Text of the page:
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Culture Shock! Rules of the Road in South America

In the United States there are many laws that definite exactly how one i supposed to drive while on public streets.  Every vehicle is meant to follow the same rules no matter how big, small, expensive, or cheap.  In South America, the rules seem to be a little different.  Here are a few things that we have determined…

  1. Stop signs are only a suggestion and in general mean you should slightly slow down and honk your horn to let every else (who are also not stopping) know that you are not stopping.
  2. A traffic light, though very uncommon, is to be followed more closely than a stop sign.  At a red light cars will, in general, stop at least until they get bored, and then of course, honk before they run it.
  3. Most intersections have no signal and conform to the “General Rules of Intersections” which go something like this:
    • If the street isn’t crowded, then you can probably just blow your horn and cruise right through without looking.  Maybe speed up a bit to lessen the chances of being hit.
    • If multiple cars get to the intersection at the same time, the order in which you go depends on the size of your vehicle, i.e. semis and buses go first, then vans, then taxis and cars, then motorcycles.
  4.  Motorcycles can usually squeeze in between everyone else because it’s not necessary to stay in lanes.  A two-lane road will usually have three lanes of cars with “motos” sneaking in between.
  5. Bicycles go last and people even after them.  Never EVER walk into a road when a car is coming, even if you have a “Walk” sign at a crosswalk, because people will not even slow down.  They will probably honk at you and pray that you don’t make a very big dent.  Unless, however, you think you weigh more than the vehicle coming at you, in which case they may stop for you.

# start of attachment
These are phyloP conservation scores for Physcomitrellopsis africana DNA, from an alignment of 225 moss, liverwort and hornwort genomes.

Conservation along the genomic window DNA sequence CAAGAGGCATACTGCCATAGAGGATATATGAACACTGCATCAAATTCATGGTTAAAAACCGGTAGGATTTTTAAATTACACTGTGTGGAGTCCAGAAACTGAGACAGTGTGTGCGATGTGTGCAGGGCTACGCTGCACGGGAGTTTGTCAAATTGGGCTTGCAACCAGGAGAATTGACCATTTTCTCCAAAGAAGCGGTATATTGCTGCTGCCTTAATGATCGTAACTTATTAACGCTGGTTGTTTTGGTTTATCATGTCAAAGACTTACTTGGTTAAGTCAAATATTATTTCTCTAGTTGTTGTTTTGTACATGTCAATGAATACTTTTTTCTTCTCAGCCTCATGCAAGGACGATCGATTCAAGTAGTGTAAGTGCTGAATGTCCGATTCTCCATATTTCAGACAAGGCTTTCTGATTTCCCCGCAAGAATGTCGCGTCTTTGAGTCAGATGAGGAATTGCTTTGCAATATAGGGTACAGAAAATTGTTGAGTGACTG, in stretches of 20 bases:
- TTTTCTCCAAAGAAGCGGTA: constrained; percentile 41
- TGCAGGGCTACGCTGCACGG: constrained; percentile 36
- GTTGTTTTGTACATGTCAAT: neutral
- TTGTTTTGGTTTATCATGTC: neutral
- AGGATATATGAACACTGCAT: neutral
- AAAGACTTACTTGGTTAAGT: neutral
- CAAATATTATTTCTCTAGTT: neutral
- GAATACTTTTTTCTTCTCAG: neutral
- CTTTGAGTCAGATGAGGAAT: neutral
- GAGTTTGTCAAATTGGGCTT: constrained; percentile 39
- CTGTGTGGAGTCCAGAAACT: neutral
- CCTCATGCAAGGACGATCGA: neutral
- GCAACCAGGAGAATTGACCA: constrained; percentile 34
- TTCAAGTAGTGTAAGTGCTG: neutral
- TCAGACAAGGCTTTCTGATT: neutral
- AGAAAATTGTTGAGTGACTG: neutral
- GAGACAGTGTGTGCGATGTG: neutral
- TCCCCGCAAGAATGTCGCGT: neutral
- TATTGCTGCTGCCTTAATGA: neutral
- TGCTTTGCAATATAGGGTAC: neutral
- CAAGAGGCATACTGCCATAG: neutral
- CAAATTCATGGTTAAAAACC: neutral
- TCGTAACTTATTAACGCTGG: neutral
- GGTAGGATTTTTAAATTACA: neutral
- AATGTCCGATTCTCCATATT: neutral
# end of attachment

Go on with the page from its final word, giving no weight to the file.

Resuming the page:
6. When driving around corners, people don’t stay on the right but rather take the shortest distance, cruising all the way to left like racecar drivers, possibly honking if they can’t see around the bend.
  7. When on a narrow, dirt, one-lane road, if two vehicles are coming towards each other, whichever one is smaller has to somehow back up, nearly go off a cliff, whatever, in order to let the bigger one pass.

This might all seem very crazy and unsafe, but we have seen significantly less traffic accidents here than we do back home in the U.S.A.  Why this is, we can only guess.  Maybe it’s because no one has insurance so they don’t have the option of “Yeah!  Let them hit me and buy me a new car!”  Or maybe everyone’s car is so precious to them that crashing is not an option.  When we first arrived, I was scared silly every time we got in a car, but now I’ve realized that it was mostly only frightening because it was different.  I do think it’s not as good of a system and probably less safe, but because of all the insanity people in general are better drivers.  Not safe drivers, but more skilled at maneuvering to avoid accidents.  Having said that, I’m still not sure I could safely drive here myself and don’t want to try!

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About Zach

Zach seeks to live a simpler life without the extravagance of American culture. Buy fewer things, need less money, work less, play more.

Posted on March 13, 2012, in Bolivia, Colombia, Culture Shock!, Ecuador, Peru and tagged , , , , , , , , , , , . Bookmark the permalink. 1 Comment.

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